Manila seals historic peace pact with Muslim rebel group Moro Islamic Liberation Front
Agreement set to resolve one of Asia's longest and deadliest conflicts
The biggest Muslim rebel group in the Philippines signed an historic pact on Thursday to end one of Asia's longest and deadliest conflicts, promising to give up their arms for an autonomous homeland.
Following four decades of fighting that has claimed tens of thousands of lives, the Moro Islamic Liberation Front (MILF) signed the peace deal with President Benigno Aquino's government at a high-profile ceremony in Manila.
"The comprehensive agreement on Bangsamoro is the crowning glory of our struggle," MILF chairman Murad Ebrahim said at the signing ceremony, using a local term that refers to a Muslim homeland.
The pact makes the MILF and the government partners in a plan to create a southern autonomous region for the Philippines' Muslim minority, with locally elected leaders by mid-2016.
"What is being presented before us now is a path that can lead to a permanent change in Muslim Mindanao," Aquino said at the ceremony, attended by more than 1,000 people.
The Bangsamoro region would cover about 10 per cent of territory in the mainly Catholic Philippines. The planned region has a majority of Muslims, but there are clusters of Catholic-dominated communities.
Muslim rebels have been battling since the 1970s for independence or autonomy in the southern islands, which they regard as their ancestral homeland dating back to when Arabic traders arrived there in the 13th century.
The conflict has condemned millions of people across large parts of the resource-rich Mindanao region to brutal poverty, plagued by Muslim and Christian warlords as well as outbreaks of fighting that has led to mass displacements. The conflict and poverty have also been fertile conditions for Islamic extremism.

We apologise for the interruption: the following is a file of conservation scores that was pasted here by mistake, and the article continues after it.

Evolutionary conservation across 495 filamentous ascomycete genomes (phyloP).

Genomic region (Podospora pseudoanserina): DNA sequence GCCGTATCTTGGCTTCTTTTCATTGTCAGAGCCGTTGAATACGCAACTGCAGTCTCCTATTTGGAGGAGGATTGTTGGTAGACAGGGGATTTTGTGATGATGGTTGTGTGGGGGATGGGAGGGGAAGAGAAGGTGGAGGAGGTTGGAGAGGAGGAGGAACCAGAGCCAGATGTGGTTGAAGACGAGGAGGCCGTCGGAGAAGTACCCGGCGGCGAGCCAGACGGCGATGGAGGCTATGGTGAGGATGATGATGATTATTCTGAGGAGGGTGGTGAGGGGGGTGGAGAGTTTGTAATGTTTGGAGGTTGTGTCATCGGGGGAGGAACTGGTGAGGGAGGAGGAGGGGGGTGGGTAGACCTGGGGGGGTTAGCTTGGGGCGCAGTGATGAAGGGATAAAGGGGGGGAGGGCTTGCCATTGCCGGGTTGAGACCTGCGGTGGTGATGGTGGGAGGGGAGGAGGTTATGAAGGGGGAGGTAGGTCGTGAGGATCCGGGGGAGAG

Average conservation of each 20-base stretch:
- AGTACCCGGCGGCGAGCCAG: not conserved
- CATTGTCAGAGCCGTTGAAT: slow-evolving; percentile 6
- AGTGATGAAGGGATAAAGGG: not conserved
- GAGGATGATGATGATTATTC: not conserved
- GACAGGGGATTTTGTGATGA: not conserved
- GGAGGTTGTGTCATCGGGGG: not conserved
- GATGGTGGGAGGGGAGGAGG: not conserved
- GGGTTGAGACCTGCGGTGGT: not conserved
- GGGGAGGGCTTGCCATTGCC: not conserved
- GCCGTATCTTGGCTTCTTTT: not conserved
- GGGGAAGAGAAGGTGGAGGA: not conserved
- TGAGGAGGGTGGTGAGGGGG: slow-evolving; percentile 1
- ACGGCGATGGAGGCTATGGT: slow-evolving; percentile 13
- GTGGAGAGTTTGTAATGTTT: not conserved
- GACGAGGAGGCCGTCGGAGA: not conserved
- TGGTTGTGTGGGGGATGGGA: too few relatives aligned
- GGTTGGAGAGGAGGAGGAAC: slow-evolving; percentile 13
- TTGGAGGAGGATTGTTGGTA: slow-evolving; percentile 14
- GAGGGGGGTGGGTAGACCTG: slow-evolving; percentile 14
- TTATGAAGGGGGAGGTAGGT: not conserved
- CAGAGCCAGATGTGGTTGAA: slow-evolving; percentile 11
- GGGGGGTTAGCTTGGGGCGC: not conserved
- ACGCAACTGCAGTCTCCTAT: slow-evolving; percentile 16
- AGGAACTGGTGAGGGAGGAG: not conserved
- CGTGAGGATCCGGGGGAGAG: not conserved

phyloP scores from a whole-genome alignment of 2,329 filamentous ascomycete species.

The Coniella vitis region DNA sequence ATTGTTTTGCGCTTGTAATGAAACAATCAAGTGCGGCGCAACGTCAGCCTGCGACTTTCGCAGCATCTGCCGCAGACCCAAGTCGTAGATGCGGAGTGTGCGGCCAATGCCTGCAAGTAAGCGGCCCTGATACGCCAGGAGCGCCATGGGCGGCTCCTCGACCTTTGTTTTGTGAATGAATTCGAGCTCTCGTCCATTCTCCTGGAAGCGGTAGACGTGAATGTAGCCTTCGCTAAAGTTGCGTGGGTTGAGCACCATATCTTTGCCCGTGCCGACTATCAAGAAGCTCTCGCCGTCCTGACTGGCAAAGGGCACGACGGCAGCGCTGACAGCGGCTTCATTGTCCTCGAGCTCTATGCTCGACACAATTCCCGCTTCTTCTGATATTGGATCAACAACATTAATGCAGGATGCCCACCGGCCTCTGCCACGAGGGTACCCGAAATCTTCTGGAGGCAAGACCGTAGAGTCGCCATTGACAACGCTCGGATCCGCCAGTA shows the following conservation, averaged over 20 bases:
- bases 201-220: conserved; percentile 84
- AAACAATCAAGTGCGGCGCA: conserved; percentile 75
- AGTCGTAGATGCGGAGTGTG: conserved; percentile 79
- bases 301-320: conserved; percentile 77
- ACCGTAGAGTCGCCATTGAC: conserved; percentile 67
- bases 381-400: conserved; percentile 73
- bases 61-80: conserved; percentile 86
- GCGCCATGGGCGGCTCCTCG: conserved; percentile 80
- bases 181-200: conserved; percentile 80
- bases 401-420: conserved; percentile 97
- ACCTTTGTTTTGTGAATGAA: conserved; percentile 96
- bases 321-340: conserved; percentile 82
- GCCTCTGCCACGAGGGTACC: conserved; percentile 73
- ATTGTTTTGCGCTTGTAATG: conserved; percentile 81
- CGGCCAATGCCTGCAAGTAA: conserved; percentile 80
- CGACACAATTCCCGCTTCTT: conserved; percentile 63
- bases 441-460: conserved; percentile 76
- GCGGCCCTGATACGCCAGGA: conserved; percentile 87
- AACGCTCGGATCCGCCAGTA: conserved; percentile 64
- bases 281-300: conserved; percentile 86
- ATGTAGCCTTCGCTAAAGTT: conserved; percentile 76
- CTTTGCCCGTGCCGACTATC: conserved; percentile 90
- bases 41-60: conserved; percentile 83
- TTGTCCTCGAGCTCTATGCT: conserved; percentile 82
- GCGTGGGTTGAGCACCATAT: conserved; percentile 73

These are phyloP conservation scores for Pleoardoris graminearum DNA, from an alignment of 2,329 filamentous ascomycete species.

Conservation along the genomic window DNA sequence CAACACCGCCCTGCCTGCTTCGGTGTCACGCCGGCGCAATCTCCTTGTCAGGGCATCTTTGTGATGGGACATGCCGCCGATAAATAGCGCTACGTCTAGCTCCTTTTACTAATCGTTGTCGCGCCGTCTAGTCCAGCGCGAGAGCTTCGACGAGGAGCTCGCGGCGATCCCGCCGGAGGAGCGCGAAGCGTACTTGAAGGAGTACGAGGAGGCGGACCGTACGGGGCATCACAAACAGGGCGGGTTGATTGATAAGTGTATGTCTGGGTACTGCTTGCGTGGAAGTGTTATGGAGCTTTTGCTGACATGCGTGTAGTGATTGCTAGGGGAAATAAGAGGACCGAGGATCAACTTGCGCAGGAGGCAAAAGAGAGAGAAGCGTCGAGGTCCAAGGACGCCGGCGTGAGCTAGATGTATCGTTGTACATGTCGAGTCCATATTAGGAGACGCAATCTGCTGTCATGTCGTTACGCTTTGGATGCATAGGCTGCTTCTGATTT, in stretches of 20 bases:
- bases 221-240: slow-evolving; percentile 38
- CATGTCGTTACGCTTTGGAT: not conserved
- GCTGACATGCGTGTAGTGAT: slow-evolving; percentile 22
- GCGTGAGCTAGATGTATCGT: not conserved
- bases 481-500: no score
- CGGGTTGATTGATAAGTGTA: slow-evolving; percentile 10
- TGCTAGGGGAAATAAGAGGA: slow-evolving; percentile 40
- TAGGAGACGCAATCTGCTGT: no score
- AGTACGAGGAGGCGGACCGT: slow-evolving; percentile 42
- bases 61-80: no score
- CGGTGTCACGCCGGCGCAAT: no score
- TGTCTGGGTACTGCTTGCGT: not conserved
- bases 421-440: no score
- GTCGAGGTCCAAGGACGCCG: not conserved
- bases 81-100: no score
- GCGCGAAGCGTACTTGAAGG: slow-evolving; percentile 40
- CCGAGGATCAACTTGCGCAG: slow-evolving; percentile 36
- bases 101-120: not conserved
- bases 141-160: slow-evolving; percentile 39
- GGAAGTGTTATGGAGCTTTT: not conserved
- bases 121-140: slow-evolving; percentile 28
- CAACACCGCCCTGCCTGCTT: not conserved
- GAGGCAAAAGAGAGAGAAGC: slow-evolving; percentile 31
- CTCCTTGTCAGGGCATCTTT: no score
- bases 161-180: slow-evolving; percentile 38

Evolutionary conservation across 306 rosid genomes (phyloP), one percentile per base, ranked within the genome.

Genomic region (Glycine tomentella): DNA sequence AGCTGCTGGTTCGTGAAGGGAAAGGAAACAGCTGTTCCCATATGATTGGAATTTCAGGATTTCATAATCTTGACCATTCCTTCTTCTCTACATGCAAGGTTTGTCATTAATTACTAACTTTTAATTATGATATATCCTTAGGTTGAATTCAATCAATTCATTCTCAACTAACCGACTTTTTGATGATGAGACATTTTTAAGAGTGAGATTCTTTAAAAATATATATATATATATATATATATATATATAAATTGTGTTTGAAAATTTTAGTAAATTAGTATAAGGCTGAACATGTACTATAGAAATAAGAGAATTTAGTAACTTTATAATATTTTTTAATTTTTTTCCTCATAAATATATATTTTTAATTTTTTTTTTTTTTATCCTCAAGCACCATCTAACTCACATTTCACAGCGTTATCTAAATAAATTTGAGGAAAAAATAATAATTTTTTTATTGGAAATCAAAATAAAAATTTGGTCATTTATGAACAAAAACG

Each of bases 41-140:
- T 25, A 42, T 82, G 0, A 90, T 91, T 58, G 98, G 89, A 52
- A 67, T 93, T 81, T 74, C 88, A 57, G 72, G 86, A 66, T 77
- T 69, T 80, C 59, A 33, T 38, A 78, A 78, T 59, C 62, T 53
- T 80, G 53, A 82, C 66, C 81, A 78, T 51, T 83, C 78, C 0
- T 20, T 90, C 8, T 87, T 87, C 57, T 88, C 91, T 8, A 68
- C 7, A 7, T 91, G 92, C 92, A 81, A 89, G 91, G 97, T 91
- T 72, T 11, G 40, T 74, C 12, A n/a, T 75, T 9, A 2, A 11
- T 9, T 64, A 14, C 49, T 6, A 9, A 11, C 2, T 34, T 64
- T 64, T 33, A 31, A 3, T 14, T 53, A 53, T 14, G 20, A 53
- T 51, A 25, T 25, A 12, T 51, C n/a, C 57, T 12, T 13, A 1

The MILF, which the military estimates has 10,000 fighters, is easily the biggest Muslim rebel group in Mindanao, and the settlement was greeted with relief and optimism in the south.
The autonomous region would have its own police force, a regional parliament and power to levy taxes, while revenue from the region's vast deposits of natural resources would be split with the national government.
It would have a secular government, rather than being an Islamic state. The national government would retain control over defence, foreign policy, currency and citizenship.
But there are no guarantees the peace deal will be implemented by the middle of 2016, a crucial deadline as that is when Aquino is required by the constitution to end his six-year term.
Aquino needs to convince Congress to pass a "basic law" to create the Bangsamoro autonomous region, ideally by the end of this year to allow time for other steps such as a local plebiscite.
Powerful Christian politicians in Mindanao are regarded as potential deal breakers, while others elsewhere may see political advantage in opposing the deal to appeal to some Catholics ahead of the 2016 national elections.
Islamic militants opposed to the peace deal are another threat, and could continue to create enduring violence in Mindanao.